If your pistol has an easy-to-use or automatic laser that you don't need to think about, you will still be able to aim and be much more accurate. Of course, that is assuming that you are actually able to focus on the dot that is on a quickly moving target within 10 feet when your adrenaline is pumping, and life depends on it.
I think it's a little easier to focus on the attacker as a whole and try to land a few mid mass shots without a sight. For that reason, I wouldn't immediately run out and buy a laser for close quarters.
Extreme Close Quarter Firearm Technique
If you do not have time to draw your pistol before the threat is right on top of you, that is considered extreme close quarters. This is about 6 feet or closer. In this situation, you will likely have to defend yourself with your hands before you can pull your pistol out.
Defend Against the Initial Attack
If a threat is advancing toward you at this distance, especially if they have a weapon, you will need to focus on defending against their attack before you can be offensive. If they have something like a knife, you will need to take control of it before you can draw, or else you may be stabbed or sliced multiple times before you get your pistol out.
You will generally do this with both hands and then draw with your dominant hand when the opportunity arises. If they are not attacking with a weapon, a popular strategy is to use your non-dominant hand to gouge or scratch their face as a distraction while you pull out your pistol. This means you will have to fire one-handed while attacking or defending with your non-dominant hand.
This is different from the widespread strike, draw, step back strategy. With that method, you are making an aggressive attack on the approaching threat's facial area in an attempt to make them pull their hands up and defend their face, giving you an opportunity to draw your firearm. This method works better than the defensive method when the attacker also has a gun.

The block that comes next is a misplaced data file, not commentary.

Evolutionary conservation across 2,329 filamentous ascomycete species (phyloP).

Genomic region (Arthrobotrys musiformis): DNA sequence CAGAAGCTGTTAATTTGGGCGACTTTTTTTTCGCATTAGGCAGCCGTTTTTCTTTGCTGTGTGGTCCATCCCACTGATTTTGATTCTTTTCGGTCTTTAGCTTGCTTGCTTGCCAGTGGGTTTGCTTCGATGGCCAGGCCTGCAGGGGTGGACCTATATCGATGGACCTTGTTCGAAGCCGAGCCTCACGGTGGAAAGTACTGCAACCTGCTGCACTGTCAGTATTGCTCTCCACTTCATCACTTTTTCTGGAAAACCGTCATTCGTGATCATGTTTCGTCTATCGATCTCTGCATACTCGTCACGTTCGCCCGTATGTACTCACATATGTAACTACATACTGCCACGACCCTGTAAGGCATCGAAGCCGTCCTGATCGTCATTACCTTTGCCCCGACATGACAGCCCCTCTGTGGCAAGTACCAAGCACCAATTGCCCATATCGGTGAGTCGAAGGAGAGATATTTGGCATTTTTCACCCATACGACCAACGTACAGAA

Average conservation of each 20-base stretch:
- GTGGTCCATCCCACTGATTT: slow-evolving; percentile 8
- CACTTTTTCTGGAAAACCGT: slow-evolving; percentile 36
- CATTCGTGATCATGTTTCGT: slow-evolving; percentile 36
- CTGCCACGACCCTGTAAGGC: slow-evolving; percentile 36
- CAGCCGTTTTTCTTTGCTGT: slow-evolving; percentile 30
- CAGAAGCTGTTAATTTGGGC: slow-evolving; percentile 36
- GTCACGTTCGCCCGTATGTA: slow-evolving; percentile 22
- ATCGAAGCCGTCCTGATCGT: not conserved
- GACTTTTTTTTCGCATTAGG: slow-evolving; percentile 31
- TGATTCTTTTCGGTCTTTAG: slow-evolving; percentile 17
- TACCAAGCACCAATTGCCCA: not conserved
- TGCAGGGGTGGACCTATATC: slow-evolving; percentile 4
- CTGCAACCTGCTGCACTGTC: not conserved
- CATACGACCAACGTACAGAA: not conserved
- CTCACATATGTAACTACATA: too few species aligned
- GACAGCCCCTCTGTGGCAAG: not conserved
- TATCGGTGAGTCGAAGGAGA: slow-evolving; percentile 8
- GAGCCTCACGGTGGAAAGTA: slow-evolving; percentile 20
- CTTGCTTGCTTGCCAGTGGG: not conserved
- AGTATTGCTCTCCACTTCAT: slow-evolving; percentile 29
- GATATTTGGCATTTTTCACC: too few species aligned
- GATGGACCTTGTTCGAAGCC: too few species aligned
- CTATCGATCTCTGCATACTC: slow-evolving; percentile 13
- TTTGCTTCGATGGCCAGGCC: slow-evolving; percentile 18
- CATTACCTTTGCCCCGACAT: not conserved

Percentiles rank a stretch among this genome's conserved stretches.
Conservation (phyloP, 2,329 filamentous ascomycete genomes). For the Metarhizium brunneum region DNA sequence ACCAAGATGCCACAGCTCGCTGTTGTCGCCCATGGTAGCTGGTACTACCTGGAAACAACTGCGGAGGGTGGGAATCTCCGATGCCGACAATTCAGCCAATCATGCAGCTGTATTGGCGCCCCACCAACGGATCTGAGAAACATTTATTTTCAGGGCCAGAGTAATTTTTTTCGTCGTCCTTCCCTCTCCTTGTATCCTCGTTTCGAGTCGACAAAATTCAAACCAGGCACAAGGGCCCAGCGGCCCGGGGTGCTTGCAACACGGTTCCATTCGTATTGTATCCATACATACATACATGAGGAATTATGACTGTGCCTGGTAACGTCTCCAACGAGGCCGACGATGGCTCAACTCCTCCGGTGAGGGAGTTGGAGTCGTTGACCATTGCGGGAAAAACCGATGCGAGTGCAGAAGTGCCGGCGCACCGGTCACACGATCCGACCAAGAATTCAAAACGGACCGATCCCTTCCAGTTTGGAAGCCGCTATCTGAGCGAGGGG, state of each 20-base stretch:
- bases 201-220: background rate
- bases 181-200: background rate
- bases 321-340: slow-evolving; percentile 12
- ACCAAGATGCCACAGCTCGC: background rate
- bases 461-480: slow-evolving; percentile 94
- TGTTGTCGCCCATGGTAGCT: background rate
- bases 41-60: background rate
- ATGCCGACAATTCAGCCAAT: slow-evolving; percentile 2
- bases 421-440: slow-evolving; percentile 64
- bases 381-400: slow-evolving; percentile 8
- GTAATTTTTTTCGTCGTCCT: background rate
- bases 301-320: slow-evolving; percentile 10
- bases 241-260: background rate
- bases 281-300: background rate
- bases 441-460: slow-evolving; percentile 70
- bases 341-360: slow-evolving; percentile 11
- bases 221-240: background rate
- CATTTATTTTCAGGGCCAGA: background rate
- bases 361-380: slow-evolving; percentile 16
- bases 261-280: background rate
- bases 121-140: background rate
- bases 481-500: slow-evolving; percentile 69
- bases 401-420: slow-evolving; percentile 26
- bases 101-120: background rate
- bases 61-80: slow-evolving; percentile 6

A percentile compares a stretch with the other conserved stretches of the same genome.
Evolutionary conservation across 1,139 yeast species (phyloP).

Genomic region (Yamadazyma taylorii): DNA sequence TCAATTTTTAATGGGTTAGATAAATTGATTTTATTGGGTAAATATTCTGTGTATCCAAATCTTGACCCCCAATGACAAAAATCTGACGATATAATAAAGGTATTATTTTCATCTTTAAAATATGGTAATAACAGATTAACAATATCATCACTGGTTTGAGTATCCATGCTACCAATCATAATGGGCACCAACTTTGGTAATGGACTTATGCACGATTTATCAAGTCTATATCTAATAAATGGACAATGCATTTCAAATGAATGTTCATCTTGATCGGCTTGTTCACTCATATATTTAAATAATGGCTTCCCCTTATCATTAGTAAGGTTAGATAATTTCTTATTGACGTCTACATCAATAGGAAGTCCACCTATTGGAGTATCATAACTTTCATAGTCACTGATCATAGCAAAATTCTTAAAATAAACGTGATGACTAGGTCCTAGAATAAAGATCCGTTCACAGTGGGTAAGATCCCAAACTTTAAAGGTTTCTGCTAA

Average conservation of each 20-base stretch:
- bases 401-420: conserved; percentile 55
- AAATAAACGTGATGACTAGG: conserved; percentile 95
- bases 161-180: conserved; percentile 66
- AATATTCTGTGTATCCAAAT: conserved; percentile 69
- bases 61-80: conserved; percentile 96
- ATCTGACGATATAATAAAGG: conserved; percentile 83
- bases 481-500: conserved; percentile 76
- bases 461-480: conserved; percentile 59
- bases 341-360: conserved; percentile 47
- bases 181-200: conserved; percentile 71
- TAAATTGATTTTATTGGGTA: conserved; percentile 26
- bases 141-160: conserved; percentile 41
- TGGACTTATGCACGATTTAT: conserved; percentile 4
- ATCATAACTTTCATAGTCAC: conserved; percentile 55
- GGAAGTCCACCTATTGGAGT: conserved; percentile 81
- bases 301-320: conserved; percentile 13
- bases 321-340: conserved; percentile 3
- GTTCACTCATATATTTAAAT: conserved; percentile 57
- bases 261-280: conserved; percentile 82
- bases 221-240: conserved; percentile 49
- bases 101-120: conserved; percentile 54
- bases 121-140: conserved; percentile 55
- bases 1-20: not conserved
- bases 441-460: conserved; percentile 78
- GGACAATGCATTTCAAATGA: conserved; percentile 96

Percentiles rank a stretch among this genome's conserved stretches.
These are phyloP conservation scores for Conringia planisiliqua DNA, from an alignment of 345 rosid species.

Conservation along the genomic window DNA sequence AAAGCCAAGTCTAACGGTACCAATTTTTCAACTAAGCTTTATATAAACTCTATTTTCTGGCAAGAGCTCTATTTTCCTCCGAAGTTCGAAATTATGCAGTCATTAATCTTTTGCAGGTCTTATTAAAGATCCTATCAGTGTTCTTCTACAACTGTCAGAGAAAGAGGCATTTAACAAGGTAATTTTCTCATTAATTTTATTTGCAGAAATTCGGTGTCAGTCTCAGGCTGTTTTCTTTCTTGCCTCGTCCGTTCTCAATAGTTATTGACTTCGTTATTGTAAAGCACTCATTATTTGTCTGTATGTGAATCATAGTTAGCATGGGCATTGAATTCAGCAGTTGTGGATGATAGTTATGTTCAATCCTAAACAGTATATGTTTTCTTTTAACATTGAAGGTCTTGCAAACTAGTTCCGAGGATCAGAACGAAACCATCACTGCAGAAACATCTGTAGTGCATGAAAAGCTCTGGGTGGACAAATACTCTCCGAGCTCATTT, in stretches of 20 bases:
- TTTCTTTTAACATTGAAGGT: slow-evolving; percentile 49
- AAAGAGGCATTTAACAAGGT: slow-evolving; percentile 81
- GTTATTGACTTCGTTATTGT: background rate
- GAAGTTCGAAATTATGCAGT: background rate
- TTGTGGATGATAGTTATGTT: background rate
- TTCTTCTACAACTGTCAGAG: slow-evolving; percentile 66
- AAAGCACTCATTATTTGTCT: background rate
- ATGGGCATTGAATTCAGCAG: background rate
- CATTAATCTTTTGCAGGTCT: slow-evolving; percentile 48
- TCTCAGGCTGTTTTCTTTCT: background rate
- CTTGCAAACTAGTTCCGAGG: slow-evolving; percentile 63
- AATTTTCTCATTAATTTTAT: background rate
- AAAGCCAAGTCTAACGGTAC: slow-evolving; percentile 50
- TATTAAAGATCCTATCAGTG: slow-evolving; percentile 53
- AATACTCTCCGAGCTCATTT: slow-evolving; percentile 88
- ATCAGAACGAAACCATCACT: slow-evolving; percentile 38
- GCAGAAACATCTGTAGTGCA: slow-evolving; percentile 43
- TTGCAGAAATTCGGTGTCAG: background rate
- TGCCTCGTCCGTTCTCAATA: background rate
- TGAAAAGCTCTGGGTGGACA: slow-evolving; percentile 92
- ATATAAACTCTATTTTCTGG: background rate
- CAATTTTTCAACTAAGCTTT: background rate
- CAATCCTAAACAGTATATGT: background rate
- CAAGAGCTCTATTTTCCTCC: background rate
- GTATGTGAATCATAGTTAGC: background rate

Strategically Drawing Your Pistol
Since they are so close, you need to pull your pistol out in a smart way. You have to keep it close to your body, and away from them so they do not attempt to take it. You also have to draw in such a way that the muzzle is not going to pass over any part of you, including your non-dominant hand, which will be in front of the muzzle.
A good way to draw is straight up and far back, with the muzzle just in front of your pectoral. Then try to drive the left side of your magwell into your rib cage and keep your dominant hand thumb between your pectoral and the slide. These two "landmarks" will ensure that the pistol is far enough back not to be taken and can still run. If you have a jam at this distance, you have zero time to fix it.
You also want to keep your muzzle angled down. It is more difficult to hit a mid mass shot from this position, and your other hand or arm is up there. So to avoid shooting yourself in the arm, and keeping your hand at a natural angle, keep the muzzle angled downward. It helps to try to get your shooting elbow as high as possible; this will naturally cause your muzzle to point downward in this position. This angle will make you hit the threat in the stomach or pelvic region. If you shoot them in the pelvis, you can be sure that they will not be running after you anymore.
Once you get a few shots off, it is time to create some space. It is no secret that you are not going to be super accurate at this range, but even if you don't hit the threat, you will likely make them slow down when they realize they are being shot at. Once you take a few shots, try your best to back up and create space, then, if needed, put more shots on target.
Every Situation Is Different
Every self-defense situation is widely different, but it is better to practice something other than your stationary 15-yard shot. There are also many different strategies for shooting close quarters, and I only outlined a few here. The important thing is that you have an idea of what you need to do in a close-quarter situation, and you are not just blindly reacting to a life or death situation.
You need to practice this technique, but it is smart to do the majority of that practice with dry fire. These angles and distances to the target are more dangerous, and you need to take your training even more seriously than normal. Nonetheless, it will be worth it, and learning and practicing a close-quarters shooting technique may save your life.